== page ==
If we are looking to cattle 1,000 students over to London for 10 days so they can cross “seeing Big Ben” off their bucket list, I’m not sure that that’s the most valuable experience. I think it can be extremely valuable, however, for students to have a quality, authentic experience abroad. One where they can get immersed in the culture, start understanding the world from a different viewpoint, experience discomfort, and grow.
In our culture, where we try to shield ourselves from any and every discomfort, studying abroad is a way for students to face adversity and come out of the other side knowing that they are capable of great and amazing things.
How does the Athena of the early years compare to the Athena of today?
The main difference: the Athena founders have many more grey hairs than the did in the early years! In all seriousness, it’s a great question.
Stacy and I often say that our first child is Athena, because it really is like an organism that develops and evolves, and requires your constant attention. In the early years, it was very simple, much like a baby just needs the necessities like food and sleep. You’re just trying to create something healthy. But as time goes on, the company grows and learns to walk, talk, think, and run, and the possibilities really open up.
So, the main difference from the early times are the complexities that are involved in operating a larger business compared to one that is started on your couch with your cat.
The main similarity is that the mission has never changed. It’s very rewarding to look back over the last 11 years (since 2005) and see that we have not veered from our mission of providing study abroad on a smaller scale. In the era of Walmart, where quantity usurps quality, I’m very proud that our message of a boutique study abroad option has overcome that mindset and resonated in the field. As we summarize in our motto, it’s a “Big World. Made Smaller.”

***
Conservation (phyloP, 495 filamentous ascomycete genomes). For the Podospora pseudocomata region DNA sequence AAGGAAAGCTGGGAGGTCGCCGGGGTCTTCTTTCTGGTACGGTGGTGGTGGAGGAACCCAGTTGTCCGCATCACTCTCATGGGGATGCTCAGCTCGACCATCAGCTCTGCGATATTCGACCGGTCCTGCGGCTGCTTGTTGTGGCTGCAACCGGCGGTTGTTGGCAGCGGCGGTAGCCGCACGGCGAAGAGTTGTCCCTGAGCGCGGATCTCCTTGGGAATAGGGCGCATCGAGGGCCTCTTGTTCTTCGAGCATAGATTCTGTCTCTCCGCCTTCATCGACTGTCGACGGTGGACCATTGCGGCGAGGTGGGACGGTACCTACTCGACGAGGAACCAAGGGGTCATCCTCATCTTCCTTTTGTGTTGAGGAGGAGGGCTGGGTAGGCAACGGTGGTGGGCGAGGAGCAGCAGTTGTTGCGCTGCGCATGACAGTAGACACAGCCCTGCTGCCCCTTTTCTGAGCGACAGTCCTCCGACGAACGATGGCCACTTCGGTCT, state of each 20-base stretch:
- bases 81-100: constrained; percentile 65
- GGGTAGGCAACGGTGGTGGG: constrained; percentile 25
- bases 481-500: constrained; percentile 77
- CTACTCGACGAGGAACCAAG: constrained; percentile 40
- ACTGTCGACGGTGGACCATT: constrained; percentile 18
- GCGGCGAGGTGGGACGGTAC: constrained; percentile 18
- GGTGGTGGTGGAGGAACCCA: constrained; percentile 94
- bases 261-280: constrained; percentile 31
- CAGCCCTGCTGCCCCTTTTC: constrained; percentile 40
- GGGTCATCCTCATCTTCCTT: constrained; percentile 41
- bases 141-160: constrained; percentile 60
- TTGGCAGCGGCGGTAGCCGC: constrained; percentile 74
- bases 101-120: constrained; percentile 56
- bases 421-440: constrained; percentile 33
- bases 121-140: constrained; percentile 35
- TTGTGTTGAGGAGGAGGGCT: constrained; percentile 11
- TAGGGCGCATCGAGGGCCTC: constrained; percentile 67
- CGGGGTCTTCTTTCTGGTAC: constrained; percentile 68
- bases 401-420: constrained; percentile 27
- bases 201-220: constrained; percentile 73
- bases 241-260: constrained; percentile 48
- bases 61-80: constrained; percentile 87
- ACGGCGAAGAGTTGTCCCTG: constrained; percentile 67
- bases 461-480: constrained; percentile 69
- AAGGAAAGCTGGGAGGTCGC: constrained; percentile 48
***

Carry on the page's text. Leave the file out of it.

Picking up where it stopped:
How would you define a global citizen?
Every human on earth is a global citizen, whether they recognize themselves as that or not. To the point of the question, someone who designates themselves as a “global citizen” is one who who understands that our community does not end at the lines of our political borders. By an extension of this understanding, a global citizen therefore often acts in an altruistic manner, where the world is not an “us-and-them”, but rather just an “us.”
What characteristic of Athena sets it apart from other study abroad program providers?
To get Athena off the ground, Stacy and I both left stable jobs, which compensated us comfortably. Many of our family members thought we were crazy, stupid, or both when we jumped into this. But we both felt called to do something that could change the world. Study abroad really does do that, and we offer a unique opportunity for students to study abroad in a more personal way.
Our passion, not for money but for helping our global community, trickles down into our company. We really are doing study abroad differently than most of the field. We are not focusing on getting masses of students overseas; we are focusing on getting smaller groups of students to smaller host institutions overseas.
It’s the quality of the student’s time abroad that matters, not the quantity of the students going abroad.
We have our 7 guiding principles of the organization, which really emphasize our commitment to strong relationships with not only our students, but our U.S. partner universities as well as our overseas universities. Also, developing global citizens through education abroad experiences is a core component of Athena’s mission.
Athena developed a charitable arm, the S.O.S. program, to ensure that charity is incorporated at the heart of our programs, students, and organization. We get so much from this world; we feel obliged to give back to it!